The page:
25 So then, putting away falsehood, let all of us speak the truth to our neighbors, for we are members of one another. 26 Be angry but do not sin; do not let the sun go down on your anger, 27 and do not make room for the devil. 28 Thieves must give up stealing; rather let them labor and work honestly with their own hands, so as to have something to share with the needy. 29 Let no evil talk come out of your mouths, but only what is useful for building up, as there is need, so that your words may give grace to those who hear. 30 And do not grieve the Holy Spirit of God, with which you were marked with a seal for the day of redemption. 31 Put away from you all bitterness and wrath and anger and wrangling and slander, together with all malice, 32 and be kind to one another, tenderhearted, forgiving one another, as God in Christ has forgiven you.

Therefore be imitators of God, as beloved children, and live in love, as Christ loved us and gave himself up for us, a fragrant offering and sacrifice to God.

What does it mean to be an ‘imitator’ of God? Well, it all depends on whose concept of God you are consulting. In ancient imperial societies where military sovereignty was all the rage, the patron deity of a people was typically imaged as a dread warrior and blood-drunk tyrant. Even after the revolution initiated by Jesus, the so-called Christian civilization that ensued still represented God conceptually in terms of vengeance for sin, condemnation of outsiders and heretics, and justified violence against unbelievers.

If that’s your concept of God, then imitating him is merely a matter of carrying this divine wrath and aggression into the affairs of your daily life. How should you handle the person who has done you wrong? Take God as your model: He couldn’t be appeased until finally His own son was killed and his blood offered up for divine satisfaction. (You may find this language offensive, but that is the prevailing theory in Christian orthodoxy today.)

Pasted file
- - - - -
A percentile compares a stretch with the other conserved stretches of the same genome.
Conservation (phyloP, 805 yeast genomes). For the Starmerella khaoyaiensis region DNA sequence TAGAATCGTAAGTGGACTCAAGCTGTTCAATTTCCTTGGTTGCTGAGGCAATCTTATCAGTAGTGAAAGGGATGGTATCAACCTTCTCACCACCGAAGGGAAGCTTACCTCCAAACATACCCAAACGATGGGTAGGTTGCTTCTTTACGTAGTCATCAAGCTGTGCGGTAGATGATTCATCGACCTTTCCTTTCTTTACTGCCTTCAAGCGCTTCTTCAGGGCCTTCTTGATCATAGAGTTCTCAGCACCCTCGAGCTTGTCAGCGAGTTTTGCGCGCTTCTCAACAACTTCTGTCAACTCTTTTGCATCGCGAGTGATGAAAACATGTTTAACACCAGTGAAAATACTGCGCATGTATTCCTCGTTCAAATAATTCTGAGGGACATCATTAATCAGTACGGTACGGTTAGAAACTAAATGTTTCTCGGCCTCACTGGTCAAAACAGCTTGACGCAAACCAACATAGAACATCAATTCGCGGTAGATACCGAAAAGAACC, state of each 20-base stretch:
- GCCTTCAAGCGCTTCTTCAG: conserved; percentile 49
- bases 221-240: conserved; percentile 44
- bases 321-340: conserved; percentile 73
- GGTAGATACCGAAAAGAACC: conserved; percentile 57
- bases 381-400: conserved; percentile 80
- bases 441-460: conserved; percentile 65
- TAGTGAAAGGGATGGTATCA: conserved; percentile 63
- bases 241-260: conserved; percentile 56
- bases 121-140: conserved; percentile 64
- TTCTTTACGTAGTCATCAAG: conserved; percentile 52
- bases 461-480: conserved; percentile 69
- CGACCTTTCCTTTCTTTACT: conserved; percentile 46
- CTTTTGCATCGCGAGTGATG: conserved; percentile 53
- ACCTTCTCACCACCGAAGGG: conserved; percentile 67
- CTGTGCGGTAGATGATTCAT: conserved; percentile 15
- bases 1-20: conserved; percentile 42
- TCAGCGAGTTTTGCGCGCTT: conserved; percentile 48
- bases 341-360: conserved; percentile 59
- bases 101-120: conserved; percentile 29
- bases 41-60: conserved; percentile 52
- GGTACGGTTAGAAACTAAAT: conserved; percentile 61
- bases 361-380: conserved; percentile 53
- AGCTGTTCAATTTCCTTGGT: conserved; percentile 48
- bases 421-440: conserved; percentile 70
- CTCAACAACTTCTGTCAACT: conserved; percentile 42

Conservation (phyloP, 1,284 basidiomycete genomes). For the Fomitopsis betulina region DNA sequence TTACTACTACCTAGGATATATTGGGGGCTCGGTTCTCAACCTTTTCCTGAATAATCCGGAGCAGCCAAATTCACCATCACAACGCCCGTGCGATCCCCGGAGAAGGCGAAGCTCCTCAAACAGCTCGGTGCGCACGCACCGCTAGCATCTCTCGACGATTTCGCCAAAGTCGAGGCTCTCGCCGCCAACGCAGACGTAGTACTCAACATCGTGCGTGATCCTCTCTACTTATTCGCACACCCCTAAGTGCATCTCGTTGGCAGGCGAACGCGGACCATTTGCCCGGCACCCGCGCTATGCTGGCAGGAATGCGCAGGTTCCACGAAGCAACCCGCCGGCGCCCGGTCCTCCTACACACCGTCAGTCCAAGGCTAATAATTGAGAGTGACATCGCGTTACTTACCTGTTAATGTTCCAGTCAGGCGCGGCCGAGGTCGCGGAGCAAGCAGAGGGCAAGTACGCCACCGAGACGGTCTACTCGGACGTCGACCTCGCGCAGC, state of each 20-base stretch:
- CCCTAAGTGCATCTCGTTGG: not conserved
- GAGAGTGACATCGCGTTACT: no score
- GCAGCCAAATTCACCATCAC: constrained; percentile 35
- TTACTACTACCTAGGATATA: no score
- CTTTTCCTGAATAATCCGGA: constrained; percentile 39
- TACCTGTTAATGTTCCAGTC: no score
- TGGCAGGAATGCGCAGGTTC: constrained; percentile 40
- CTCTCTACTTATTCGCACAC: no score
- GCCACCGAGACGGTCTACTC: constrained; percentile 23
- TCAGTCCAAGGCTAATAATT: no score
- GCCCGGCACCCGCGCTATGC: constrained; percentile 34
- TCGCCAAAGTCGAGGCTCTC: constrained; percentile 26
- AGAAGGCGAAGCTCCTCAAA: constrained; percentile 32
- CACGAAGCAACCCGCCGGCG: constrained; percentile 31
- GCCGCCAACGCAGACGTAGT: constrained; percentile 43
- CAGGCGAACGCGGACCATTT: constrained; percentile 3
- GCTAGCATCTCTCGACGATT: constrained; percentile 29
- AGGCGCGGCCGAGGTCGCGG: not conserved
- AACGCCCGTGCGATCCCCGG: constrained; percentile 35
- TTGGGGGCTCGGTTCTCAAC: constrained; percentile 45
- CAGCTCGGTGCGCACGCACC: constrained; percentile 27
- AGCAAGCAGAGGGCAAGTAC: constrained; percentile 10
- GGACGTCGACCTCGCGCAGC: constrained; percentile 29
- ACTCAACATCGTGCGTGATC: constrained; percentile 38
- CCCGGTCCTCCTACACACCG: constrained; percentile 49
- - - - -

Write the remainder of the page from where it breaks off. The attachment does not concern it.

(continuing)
Jesus revealed God in a new way, not as vindictive and hard to please but as gracious and forgiving. He found this view of God so compelling and inspiring, in fact, that he gave every ounce of his energy and his very last drop of blood in pursuit of its realization in the midst of our dark and violent world. One who is truly a disciple of Jesus is thus also an imitator of the God revealed in his gospel and life. We can forgive others freely, repeatedly, and without conditions because we have been forgiven in the same radical way by God.

JOHN 17:6-19

“I have made your name known to those whom you gave me from the world. They were yours, and you gave them to me, and they have kept your word. Now they know that everything you have given me is from you; for the words that you gave to me I have given to them, and they have received them and know in truth that I came from you; and they have believed that you sent me. I am asking on their behalf; I am not asking on behalf of the world, but on behalf of those whom you gave me, because they are yours. 10 All mine are yours, and yours are mine; and I have been glorified in them. 11 And now I am no longer in the world, but they are in the world, and I am coming to you. Holy Father, protect them in your name that you have given me, so that they may be one, as we are one. 12 While I was with them, I protected them in your name that you have given me. I guarded them, and not one of them was lost except the one destined to be lost, so that the scripture might be fulfilled.13 But now I am coming to you, and I speak these things in the world so that they may have my joy made complete in themselves. 14 I have given them your word, and the world has hated them because they do not belong to the world, just as I do not belong to the world. 15 I am not asking you to take them out of the world, but I ask you to protect them from the evil one. 16 They do not belong to the world, just as I do not belong to the world. 17 Sanctify them in the truth; your word is truth. 18 As you have sent me into the world, so I have sent them into the world. 19 And for their sakes I sanctify myself, so that they also may be sanctified in truth.